Inspiring STEM Women: Marissa Mayer

Marissa Mayer is an American information technology executive, originally born in Wisconsin, who is now serving as the president of Yahoo. She is the daughter of an environmental engineer and granddaughter of the Mayor of Jackson, Wisconsin who served for 32 years. Describing herself as ‘painfully shy’ as a child, Mayer immersed herself in extracurricular activities including ballet, dancing, piano lessons and swimming whilst showing a keen interest in mathematical and science disciplines.

Despite growing up with the desires to the become a doctor, a passion for computer technology developed in Mayer and she went on to graduate Stanford University with a Bachelor of Science in Symbolic Systems and a Master’s Degree in Computer Science. Whilst at university, she volunteered at local children’s hospitals and participated in the charitable initiative to bring computer science to Bermuda’s schools. In addition to this, she also interned at SRI International in California and UBS’s research lab based in Switzerland, leading her to gain 14 jobs offers after finishing university.

In 1999, Mayer joined Google as their 20th employee, to lead their user interface and Web server teams, and was the company’s first female engineer. During her time at Google she was involved on working and maintaining some of the company’s most successful components, such as Google Maps, Google Books and Gmail.  Being well known for her attention to detail she eventually became director of consumer web products. She was also part of the three-person team responsible for Google Adwords, an algorithm used by advertisers to determine what products consumers wanted. As a result, it delivered 96% of the company’s revenue in the first quarter of 2011.

Mayer eventually stepped down from Google and in 2012 was made president and CEO of Yahoo. Her vast knowledge and experience made her the best candidate to help Yahoo turn itself around, as it was known for declining stock prices, redundancies and slow ad revenue. She launched an online programme called PB&J, a system collecting employee complaints so that she could actively rectify problems within the company. One of her successful implements was lengthening maternity leave and providing cash bonuses to parents. In reviving Yahoo, Mayer faces the challenges presented by audiences that are moving quickly from desktops to small-screen mobile devices, where marketers struggle to capture attention. In Mayer’s interview with Vogue magazine, she expressed that the company will thrive amid this transition by going back to its roots as the “daily habits” company, providing the best tools for what people do digitally every day.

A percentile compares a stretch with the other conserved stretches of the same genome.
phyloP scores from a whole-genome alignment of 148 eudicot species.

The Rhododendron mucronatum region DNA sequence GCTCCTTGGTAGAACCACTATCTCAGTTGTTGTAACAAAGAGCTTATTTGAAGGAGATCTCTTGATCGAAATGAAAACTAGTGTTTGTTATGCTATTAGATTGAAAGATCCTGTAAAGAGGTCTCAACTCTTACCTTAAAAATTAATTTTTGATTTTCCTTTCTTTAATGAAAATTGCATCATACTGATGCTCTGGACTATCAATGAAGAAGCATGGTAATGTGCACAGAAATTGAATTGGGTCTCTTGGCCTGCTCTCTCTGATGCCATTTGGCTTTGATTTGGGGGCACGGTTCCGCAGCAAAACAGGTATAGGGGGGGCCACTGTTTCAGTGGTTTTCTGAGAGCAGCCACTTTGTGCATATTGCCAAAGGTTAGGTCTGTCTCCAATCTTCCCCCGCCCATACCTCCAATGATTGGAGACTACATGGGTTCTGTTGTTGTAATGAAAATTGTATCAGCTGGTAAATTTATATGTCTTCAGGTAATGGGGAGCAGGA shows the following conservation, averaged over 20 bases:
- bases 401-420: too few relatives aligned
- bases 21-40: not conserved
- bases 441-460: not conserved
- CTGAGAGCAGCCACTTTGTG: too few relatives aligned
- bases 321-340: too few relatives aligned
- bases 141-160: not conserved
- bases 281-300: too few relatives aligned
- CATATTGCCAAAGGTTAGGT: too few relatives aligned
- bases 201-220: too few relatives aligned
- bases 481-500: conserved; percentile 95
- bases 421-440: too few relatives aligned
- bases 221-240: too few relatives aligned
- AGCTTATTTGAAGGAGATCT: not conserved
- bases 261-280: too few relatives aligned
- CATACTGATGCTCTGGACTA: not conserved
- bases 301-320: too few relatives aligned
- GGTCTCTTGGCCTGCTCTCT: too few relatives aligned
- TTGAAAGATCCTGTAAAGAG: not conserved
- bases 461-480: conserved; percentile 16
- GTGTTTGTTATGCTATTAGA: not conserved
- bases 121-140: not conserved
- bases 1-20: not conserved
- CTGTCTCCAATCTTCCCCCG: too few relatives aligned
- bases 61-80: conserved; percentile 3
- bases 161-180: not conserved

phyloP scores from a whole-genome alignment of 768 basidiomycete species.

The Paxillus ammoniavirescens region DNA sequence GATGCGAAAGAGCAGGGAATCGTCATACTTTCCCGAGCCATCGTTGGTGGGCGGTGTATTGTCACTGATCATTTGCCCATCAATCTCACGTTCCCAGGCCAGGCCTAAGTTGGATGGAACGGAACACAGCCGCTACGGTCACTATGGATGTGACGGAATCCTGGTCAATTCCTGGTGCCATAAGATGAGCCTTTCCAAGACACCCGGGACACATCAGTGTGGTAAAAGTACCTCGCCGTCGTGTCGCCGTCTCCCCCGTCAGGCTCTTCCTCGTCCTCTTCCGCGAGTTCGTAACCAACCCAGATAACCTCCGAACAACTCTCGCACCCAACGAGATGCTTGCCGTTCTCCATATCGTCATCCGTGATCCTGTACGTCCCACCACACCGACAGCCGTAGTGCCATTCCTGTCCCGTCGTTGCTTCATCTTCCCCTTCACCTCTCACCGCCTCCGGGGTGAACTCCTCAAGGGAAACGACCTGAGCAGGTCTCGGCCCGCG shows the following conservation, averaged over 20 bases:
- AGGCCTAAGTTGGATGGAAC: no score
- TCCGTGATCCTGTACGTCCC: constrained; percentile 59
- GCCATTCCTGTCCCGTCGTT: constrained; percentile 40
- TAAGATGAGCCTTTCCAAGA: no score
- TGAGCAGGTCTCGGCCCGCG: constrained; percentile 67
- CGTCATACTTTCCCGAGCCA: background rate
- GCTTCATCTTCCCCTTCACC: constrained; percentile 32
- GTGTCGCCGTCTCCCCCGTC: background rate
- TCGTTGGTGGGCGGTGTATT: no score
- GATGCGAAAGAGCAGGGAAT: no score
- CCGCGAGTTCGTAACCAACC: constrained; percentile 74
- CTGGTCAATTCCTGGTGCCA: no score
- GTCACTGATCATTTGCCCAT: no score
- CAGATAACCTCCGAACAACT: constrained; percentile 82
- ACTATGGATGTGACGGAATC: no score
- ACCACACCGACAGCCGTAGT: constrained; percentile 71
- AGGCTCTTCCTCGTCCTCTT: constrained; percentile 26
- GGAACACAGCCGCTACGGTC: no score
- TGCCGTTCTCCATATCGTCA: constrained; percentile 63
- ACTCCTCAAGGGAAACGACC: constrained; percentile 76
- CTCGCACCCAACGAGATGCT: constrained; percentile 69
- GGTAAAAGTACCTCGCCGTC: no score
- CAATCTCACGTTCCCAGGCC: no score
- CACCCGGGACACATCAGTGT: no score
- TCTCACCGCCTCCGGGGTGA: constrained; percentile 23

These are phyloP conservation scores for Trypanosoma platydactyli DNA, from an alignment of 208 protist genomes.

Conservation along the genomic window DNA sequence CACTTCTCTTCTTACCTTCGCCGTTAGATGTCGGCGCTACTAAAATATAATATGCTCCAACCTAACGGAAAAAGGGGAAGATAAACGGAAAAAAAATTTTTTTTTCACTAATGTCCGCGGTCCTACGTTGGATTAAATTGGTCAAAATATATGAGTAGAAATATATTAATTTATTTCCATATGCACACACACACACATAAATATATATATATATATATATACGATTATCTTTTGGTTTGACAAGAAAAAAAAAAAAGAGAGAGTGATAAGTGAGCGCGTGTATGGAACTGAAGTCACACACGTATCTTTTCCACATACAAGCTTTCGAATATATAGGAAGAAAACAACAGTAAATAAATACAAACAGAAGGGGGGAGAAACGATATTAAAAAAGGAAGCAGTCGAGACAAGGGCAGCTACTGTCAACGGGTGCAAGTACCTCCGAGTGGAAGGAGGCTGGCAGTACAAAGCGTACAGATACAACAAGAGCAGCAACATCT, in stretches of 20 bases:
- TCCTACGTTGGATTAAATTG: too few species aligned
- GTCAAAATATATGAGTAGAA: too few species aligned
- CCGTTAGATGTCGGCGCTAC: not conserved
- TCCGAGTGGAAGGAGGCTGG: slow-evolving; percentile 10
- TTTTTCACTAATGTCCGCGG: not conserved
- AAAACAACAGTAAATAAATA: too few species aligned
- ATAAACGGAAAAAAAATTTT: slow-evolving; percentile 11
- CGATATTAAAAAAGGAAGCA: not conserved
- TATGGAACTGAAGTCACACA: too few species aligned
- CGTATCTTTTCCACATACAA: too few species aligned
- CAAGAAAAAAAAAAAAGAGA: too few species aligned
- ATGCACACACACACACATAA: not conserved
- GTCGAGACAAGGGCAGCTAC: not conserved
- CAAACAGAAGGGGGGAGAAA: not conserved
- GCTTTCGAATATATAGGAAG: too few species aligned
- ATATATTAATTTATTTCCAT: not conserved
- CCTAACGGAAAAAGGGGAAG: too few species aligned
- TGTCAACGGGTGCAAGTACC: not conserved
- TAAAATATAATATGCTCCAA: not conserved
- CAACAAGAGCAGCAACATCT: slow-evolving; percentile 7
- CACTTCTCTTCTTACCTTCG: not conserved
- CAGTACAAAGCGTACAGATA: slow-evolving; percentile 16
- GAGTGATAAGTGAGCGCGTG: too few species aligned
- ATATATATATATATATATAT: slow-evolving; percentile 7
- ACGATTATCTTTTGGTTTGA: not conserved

Not only has Mayer been included in the list of America’s 50 Most Powerful Women in Business by Fortune magazine, with her ranking climbing to 14th in 2012, she has demonstrated interest in charity and sharing her knowledge with younger generations, teaching introductory computer programming at Stanford. Her physical strength and mental strength are highly regarded, as she has had the motivation to complete marathons in San Francisco and Portland and has also climbed Mount Kilimanjaro. 

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Written by: Cassie Walker

Posted on Monday May 15